The last Mass in St. Martha’s will be held on July 7, and it is not clear when they will resume.

The Vatican’s press office director, Father Federico Lombardi, told CNA June 6, “All we know is that Mass will stop on July 8. I don't know when it will start again, maybe in September, but I don't know.”

Pope Francis will resume the weekly general audiences at the Vatican on August 7, around the same time they normally begin.

Corrected on June 7, 2013 at 11:45 a.m. Rome time. Changes error in last sentence about the time the general audiences resume.

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Pope to future diplomats: 'don't be ridiculous'

Vatican City, Jun 6, 2013 (CNA/EWTN News) - Pope Francis warned priests studying to serve in the papal diplomatic corps and the Vatican’s Secretariat of State not to be career-driven and end up looking ridiculous.

“Please don’t be ridiculous, either be saints or go back to the diocese and be a pastor, but don’t be ridiculous in the diplomatic service, where there is so much danger of becoming worldly in spirituality,” Pope Francis said June 6.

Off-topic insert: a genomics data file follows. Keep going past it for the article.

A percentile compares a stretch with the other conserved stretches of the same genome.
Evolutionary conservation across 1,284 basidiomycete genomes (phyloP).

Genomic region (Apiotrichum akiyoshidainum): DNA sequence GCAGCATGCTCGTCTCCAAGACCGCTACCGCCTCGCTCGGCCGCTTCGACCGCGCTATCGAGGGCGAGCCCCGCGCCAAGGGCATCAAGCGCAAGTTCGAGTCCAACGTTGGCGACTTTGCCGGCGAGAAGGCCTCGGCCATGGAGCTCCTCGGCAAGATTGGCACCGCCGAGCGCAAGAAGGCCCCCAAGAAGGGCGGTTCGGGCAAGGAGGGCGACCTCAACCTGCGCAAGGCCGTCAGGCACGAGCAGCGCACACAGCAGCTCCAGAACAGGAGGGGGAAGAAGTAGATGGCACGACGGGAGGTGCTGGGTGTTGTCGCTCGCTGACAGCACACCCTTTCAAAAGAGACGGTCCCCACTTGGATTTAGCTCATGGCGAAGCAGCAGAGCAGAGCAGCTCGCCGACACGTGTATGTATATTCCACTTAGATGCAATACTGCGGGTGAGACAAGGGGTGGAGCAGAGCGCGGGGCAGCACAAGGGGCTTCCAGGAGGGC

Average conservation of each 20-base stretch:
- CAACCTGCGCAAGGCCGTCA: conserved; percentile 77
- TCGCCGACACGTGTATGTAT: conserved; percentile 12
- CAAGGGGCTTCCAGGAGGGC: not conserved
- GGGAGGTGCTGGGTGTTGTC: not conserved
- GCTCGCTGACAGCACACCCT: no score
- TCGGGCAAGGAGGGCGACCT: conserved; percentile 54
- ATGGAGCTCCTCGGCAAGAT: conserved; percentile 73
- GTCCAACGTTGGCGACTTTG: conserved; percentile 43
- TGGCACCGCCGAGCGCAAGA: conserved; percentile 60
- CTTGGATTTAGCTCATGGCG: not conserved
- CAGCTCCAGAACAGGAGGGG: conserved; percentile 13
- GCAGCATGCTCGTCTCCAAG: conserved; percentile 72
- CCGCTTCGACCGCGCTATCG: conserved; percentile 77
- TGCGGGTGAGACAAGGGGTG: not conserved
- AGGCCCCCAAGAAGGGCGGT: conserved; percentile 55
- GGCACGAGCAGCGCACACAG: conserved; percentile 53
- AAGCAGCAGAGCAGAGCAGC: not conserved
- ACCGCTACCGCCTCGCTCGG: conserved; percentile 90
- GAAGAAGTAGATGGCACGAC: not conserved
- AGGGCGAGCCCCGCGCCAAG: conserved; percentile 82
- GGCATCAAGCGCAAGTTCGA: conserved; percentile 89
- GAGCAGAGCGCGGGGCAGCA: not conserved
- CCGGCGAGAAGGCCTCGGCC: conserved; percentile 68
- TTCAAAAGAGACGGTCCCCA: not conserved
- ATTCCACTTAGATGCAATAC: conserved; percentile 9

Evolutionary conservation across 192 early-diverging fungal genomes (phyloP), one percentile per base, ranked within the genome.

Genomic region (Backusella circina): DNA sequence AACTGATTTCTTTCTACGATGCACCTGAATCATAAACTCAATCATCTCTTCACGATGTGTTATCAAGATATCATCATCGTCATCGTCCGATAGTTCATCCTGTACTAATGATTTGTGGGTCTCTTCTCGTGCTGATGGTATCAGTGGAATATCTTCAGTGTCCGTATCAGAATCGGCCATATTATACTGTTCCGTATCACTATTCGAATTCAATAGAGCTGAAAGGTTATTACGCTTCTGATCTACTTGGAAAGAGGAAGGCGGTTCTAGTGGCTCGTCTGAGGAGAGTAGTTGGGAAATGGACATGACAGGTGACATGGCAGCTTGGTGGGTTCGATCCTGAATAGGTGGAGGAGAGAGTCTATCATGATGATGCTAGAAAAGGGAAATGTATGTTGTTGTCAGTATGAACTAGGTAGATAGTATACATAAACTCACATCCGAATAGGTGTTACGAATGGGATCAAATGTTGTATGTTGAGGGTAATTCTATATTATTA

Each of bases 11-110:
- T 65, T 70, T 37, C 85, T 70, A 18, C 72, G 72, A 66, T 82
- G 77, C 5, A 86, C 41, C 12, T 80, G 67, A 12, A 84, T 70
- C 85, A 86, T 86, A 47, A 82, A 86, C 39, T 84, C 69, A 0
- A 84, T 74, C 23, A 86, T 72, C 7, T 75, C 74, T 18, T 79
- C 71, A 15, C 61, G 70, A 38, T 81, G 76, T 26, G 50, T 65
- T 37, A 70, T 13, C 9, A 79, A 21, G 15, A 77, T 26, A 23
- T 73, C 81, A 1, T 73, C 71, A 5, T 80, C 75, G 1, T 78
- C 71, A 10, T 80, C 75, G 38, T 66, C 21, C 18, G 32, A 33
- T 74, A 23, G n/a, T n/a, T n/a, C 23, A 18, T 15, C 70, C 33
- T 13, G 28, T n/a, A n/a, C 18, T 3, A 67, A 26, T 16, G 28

When there is a secretary or a nuncio that doesn’t strive for sanctity, the pontiff added, he “gets involved in so many forms, in so many kinds of spiritual worldliness” and “he looks ridiculous, and everyone laughs at him.”

In his address to 45 members of the Pontifical Ecclesiastical Academy in the Clementine Hall, he also warned against focusing on their service as a career and trying to climb the ranks.

“This freedom from ambition or personal aims, for me, is important, it’s important!” he exclaimed.

“Careerism is leprosy! Leprosy! Please, no careerism!” he pleaded.

The academy trains priests to be official representatives of the Pope. The intensive formation process takes four years: two earning a licentiate in canon law and two obtaining a doctorate in canon law.